The Chestnut Man is not an overly complicated story, despite the big cast and number of pages. However, it is intriguing and surprising; I certainly never figured out who the Chestnut Man was! There are enough holes and mysteries that the book will keep you guessing until that big reveal.

Beyond the story itself, I enjoyed the setting of Copenhagen. This might be the first book I’ve read that’s set in Denmark. I always enjoy getting to know other countries and cultures, and even a novel about a serial killer can lead to some interesting insights. For example, chestnut man figurines aren’t unique to the murderer in this book. Apparently, it’s common in Denmark (and its neighboring countries) for kids to make people and animals out of chestnuts. And there really is a song about beckoning fruit and nut men! This makes The Chestnut Man that much more impactful.

Final Thoughts

The Chestnut Man is a great mystery and a perfect read for spooky season. It will keep you guessing until its thrilling end, but it also offers a lot of heart, too. This is Søren Sveistrup’s first novel, but I’d happily read more from him in the future. In a 2019 interview, he said that he hoped The Chestnut Man will be the first in a series of books, so I look forward to getting another installment.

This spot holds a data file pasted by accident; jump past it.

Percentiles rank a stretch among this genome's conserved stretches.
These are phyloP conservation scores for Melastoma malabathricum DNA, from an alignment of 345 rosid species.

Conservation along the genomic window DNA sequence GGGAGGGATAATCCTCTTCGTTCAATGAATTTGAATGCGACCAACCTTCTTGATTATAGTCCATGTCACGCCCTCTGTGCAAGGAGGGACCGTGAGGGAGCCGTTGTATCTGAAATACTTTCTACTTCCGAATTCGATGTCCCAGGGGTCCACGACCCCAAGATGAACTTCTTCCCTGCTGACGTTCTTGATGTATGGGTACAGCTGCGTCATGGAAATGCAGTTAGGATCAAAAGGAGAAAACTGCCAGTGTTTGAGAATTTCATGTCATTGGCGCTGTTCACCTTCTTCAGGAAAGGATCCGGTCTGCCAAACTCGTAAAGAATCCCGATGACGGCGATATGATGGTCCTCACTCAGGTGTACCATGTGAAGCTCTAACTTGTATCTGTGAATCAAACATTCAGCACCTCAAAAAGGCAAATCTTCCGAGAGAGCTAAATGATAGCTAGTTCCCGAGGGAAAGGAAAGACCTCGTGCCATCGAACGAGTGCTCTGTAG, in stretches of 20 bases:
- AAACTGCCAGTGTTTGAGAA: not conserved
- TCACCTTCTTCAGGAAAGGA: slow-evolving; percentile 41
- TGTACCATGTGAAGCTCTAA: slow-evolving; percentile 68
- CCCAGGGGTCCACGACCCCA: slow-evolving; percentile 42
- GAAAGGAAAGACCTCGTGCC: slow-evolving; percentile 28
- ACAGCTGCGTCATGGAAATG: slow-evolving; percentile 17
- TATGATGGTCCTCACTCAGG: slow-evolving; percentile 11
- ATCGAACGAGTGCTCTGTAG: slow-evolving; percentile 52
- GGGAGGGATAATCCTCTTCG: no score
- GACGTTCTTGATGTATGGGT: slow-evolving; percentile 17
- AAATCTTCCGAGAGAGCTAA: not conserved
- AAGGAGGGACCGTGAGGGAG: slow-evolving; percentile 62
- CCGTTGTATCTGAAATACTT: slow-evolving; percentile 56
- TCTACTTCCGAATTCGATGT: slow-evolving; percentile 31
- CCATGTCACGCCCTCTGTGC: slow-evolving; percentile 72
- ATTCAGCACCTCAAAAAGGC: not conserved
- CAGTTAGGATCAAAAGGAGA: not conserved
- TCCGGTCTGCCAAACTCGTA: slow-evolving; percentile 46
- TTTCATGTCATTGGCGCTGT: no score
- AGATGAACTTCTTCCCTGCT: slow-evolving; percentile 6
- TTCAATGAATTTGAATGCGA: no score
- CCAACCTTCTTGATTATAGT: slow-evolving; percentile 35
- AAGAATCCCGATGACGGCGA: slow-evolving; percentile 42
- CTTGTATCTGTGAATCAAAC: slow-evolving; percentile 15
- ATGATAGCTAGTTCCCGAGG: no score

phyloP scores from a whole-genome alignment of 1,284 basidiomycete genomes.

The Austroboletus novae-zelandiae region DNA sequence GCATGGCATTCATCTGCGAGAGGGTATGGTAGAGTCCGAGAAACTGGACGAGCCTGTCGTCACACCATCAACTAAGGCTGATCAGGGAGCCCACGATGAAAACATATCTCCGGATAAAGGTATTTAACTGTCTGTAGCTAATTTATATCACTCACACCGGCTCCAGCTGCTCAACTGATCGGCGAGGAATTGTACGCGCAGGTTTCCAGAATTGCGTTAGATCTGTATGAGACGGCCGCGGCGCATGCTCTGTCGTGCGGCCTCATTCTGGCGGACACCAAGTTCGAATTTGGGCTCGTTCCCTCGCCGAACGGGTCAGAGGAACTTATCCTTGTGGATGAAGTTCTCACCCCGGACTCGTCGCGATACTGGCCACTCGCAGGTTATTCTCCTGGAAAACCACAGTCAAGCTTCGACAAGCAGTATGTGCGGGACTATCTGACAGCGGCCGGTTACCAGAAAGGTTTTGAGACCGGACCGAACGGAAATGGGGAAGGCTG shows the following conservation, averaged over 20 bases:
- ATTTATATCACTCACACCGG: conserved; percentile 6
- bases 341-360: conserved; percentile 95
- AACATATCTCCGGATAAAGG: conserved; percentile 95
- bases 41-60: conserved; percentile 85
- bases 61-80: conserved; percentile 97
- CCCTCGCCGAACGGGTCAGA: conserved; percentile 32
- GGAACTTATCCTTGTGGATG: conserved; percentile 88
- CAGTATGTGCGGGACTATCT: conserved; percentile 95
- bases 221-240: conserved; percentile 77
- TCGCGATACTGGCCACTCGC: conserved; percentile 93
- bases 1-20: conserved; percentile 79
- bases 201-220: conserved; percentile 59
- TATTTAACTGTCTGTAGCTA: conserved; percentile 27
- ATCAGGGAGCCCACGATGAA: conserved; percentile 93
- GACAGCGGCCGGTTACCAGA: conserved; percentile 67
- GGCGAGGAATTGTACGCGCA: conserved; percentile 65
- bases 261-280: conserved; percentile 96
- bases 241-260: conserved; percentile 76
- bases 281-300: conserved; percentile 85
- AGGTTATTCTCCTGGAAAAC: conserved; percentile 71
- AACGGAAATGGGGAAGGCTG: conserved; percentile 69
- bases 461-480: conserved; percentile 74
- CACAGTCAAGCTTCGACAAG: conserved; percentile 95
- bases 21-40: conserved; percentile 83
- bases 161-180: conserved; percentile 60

P.S. I’ve already started watch the Netflix mini series adaptation of The Chestnut Man, and it is excellent. It’s quite true to the book (it helps that Søren Sveistrup also serves as a writer for the show) and is well produced. My husband and I will fly through the remaining four episodes in the next few days. I definitely recommend the show in addition to the book.

Rating: 4 out of 5.

About the Author

Søren Sveistrup - credit Les Kaner

Credit: Les Kaner

Søren Sveistrup is an internationally acclaimed scriptwriter of the Danish television phenomenon The Killing which won various international awards and sold in more than a hundred countries. More recently, Sveistrup wrote the screenplay for Jo Nesbø’s The Snowman.

Sveistrup obtained a Master in Literature and in History from the University of Copenhagen and studied at the Danish Film School. He has won countless prizes, including an Emmy for Nikolaj and Julie and a BAFTA for The Killing